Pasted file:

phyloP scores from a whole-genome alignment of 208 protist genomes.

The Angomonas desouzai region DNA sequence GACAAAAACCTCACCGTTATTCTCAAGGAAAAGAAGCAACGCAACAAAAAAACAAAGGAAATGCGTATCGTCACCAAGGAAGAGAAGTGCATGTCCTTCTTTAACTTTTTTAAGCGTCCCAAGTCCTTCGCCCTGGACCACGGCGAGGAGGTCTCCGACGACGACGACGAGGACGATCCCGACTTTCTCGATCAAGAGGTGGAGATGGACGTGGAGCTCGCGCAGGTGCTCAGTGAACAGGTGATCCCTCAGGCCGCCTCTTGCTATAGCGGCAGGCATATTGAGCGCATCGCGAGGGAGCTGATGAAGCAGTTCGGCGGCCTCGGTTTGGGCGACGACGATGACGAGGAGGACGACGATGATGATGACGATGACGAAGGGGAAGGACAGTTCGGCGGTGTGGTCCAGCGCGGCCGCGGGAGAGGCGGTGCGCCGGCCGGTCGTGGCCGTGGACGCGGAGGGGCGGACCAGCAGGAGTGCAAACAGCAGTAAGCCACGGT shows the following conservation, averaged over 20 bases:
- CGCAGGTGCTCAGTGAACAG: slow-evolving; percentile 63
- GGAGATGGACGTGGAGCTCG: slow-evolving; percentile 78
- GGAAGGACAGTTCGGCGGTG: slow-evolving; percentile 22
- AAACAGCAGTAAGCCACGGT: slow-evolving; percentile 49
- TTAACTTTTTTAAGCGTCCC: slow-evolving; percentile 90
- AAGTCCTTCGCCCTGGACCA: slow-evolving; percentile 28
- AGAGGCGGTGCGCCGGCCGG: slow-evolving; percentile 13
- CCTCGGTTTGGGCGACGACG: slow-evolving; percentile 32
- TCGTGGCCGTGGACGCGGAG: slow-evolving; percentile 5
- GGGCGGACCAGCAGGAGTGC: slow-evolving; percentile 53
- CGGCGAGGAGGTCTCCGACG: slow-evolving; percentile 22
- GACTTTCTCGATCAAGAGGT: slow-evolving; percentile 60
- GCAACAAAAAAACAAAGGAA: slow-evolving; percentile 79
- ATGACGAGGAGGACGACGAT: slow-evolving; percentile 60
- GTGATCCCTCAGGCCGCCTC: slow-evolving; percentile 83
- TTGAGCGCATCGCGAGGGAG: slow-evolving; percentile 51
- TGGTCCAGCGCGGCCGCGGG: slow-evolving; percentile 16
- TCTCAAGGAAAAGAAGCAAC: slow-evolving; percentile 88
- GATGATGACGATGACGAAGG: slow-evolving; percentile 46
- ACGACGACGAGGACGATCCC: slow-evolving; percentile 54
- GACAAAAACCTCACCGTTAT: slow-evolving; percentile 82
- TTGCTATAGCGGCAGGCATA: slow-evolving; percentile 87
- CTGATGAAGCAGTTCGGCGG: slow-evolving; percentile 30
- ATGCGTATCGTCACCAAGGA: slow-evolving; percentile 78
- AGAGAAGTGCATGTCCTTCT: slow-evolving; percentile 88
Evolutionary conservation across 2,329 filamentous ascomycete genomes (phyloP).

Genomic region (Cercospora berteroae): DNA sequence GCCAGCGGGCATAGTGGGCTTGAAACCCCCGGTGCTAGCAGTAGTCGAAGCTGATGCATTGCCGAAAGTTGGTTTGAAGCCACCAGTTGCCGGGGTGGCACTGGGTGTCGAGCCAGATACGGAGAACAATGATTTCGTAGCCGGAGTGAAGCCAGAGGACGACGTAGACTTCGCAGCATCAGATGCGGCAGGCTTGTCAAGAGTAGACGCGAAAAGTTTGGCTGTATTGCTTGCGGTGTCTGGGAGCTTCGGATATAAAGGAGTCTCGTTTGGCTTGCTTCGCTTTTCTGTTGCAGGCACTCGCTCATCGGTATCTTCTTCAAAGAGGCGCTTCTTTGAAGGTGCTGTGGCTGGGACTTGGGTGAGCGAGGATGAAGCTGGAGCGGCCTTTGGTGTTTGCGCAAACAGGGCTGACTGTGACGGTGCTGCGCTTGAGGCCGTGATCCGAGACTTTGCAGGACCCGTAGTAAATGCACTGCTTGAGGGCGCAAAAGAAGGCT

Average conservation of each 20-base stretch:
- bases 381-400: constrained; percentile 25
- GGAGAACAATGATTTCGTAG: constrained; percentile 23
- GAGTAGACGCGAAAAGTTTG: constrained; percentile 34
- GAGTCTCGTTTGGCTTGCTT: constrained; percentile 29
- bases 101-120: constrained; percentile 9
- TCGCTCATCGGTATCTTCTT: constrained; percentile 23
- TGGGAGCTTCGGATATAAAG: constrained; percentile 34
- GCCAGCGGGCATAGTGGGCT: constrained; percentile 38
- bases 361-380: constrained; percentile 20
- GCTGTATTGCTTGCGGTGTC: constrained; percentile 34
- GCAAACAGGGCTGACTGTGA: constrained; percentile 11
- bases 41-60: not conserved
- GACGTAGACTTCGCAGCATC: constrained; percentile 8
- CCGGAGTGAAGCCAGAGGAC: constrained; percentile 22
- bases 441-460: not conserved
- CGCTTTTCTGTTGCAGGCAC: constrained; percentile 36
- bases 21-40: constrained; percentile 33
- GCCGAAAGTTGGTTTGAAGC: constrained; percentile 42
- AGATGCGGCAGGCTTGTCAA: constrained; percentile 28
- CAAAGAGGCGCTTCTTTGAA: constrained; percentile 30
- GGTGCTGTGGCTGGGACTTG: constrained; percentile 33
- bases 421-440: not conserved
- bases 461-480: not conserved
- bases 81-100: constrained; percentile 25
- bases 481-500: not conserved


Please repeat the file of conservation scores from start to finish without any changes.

phyloP scores from a whole-genome alignment of 208 protist genomes.

The Angomonas desouzai region DNA sequence GACAAAAACCTCACCGTTATTCTCAAGGAAAAGAAGCAACGCAACAAAAAAACAAAGGAAATGCGTATCGTCACCAAGGAAGAGAAGTGCATGTCCTTCTTTAACTTTTTTAAGCGTCCCAAGTCCTTCGCCCTGGACCACGGCGAGGAGGTCTCCGACGACGACGACGAGGACGATCCCGACTTTCTCGATCAAGAGGTGGAGATGGACGTGGAGCTCGCGCAGGTGCTCAGTGAACAGGTGATCCCTCAGGCCGCCTCTTGCTATAGCGGCAGGCATATTGAGCGCATCGCGAGGGAGCTGATGAAGCAGTTCGGCGGCCTCGGTTTGGGCGACGACGATGACGAGGAGGACGACGATGATGATGACGATGACGAAGGGGAAGGACAGTTCGGCGGTGTGGTCCAGCGCGGCCGCGGGAGAGGCGGTGCGCCGGCCGGTCGTGGCCGTGGACGCGGAGGGGCGGACCAGCAGGAGTGCAAACAGCAGTAAGCCACGGT shows the following conservation, averaged over 20 bases:
- CGCAGGTGCTCAGTGAACAG: slow-evolving; percentile 63
- GGAGATGGACGTGGAGCTCG: slow-evolving; percentile 78
- GGAAGGACAGTTCGGCGGTG: slow-evolving; percentile 22
- AAACAGCAGTAAGCCACGGT: slow-evolving; percentile 49
- TTAACTTTTTTAAGCGTCCC: slow-evolving; percentile 90
- AAGTCCTTCGCCCTGGACCA: slow-evolving; percentile 28
- AGAGGCGGTGCGCCGGCCGG: slow-evolving; percentile 13
- CCTCGGTTTGGGCGACGACG: slow-evolving; percentile 32
- TCGTGGCCGTGGACGCGGAG: slow-evolving; percentile 5
- GGGCGGACCAGCAGGAGTGC: slow-evolving; percentile 53
- CGGCGAGGAGGTCTCCGACG: slow-evolving; percentile 22
- GACTTTCTCGATCAAGAGGT: slow-evolving; percentile 60
- GCAACAAAAAAACAAAGGAA: slow-evolving; percentile 79
- ATGACGAGGAGGACGACGAT: slow-evolving; percentile 60
- GTGATCCCTCAGGCCGCCTC: slow-evolving; percentile 83
- TTGAGCGCATCGCGAGGGAG: slow-evolving; percentile 51
- TGGTCCAGCGCGGCCGCGGG: slow-evolving; percentile 16
- TCTCAAGGAAAAGAAGCAAC: slow-evolving; percentile 88
- GATGATGACGATGACGAAGG: slow-evolving; percentile 46
- ACGACGACGAGGACGATCCC: slow-evolving; percentile 54
- GACAAAAACCTCACCGTTAT: slow-evolving; percentile 82
- TTGCTATAGCGGCAGGCATA: slow-evolving; percentile 87
- CTGATGAAGCAGTTCGGCGG: slow-evolving; percentile 30
- ATGCGTATCGTCACCAAGGA: slow-evolving; percentile 78
- AGAGAAGTGCATGTCCTTCT: slow-evolving; percentile 88
Evolutionary conservation across 2,329 filamentous ascomycete genomes (phyloP).

Genomic region (Cercospora berteroae): DNA sequence GCCAGCGGGCATAGTGGGCTTGAAACCCCCGGTGCTAGCAGTAGTCGAAGCTGATGCATTGCCGAAAGTTGGTTTGAAGCCACCAGTTGCCGGGGTGGCACTGGGTGTCGAGCCAGATACGGAGAACAATGATTTCGTAGCCGGAGTGAAGCCAGAGGACGACGTAGACTTCGCAGCATCAGATGCGGCAGGCTTGTCAAGAGTAGACGCGAAAAGTTTGGCTGTATTGCTTGCGGTGTCTGGGAGCTTCGGATATAAAGGAGTCTCGTTTGGCTTGCTTCGCTTTTCTGTTGCAGGCACTCGCTCATCGGTATCTTCTTCAAAGAGGCGCTTCTTTGAAGGTGCTGTGGCTGGGACTTGGGTGAGCGAGGATGAAGCTGGAGCGGCCTTTGGTGTTTGCGCAAACAGGGCTGACTGTGACGGTGCTGCGCTTGAGGCCGTGATCCGAGACTTTGCAGGACCCGTAGTAAATGCACTGCTTGAGGGCGCAAAAGAAGGCT

Average conservation of each 20-base stretch:
- bases 381-400: constrained; percentile 25
- GGAGAACAATGATTTCGTAG: constrained; percentile 23
- GAGTAGACGCGAAAAGTTTG: constrained; percentile 34
- GAGTCTCGTTTGGCTTGCTT: constrained; percentile 29
- bases 101-120: constrained; percentile 9
- TCGCTCATCGGTATCTTCTT: constrained; percentile 23
- TGGGAGCTTCGGATATAAAG: constrained; percentile 34
- GCCAGCGGGCATAGTGGGCT: constrained; percentile 38
- bases 361-380: constrained; percentile 20
- GCTGTATTGCTTGCGGTGTC: constrained; percentile 34
- GCAAACAGGGCTGACTGTGA: constrained; percentile 11
- bases 41-60: not conserved
- GACGTAGACTTCGCAGCATC: constrained; percentile 8
- CCGGAGTGAAGCCAGAGGAC: constrained; percentile 22
- bases 441-460: not conserved
- CGCTTTTCTGTTGCAGGCAC: constrained; percentile 36
- bases 21-40: constrained; percentile 33
- GCCGAAAGTTGGTTTGAAGC: constrained; percentile 42
- AGATGCGGCAGGCTTGTCAA: constrained; percentile 28
- CAAAGAGGCGCTTCTTTGAA: constrained; percentile 30
- GGTGCTGTGGCTGGGACTTG: constrained; percentile 33
- bases 421-440: not conserved
- bases 461-480: not conserved
- bases 81-100: constrained; percentile 25
- bases 481-500: not conserved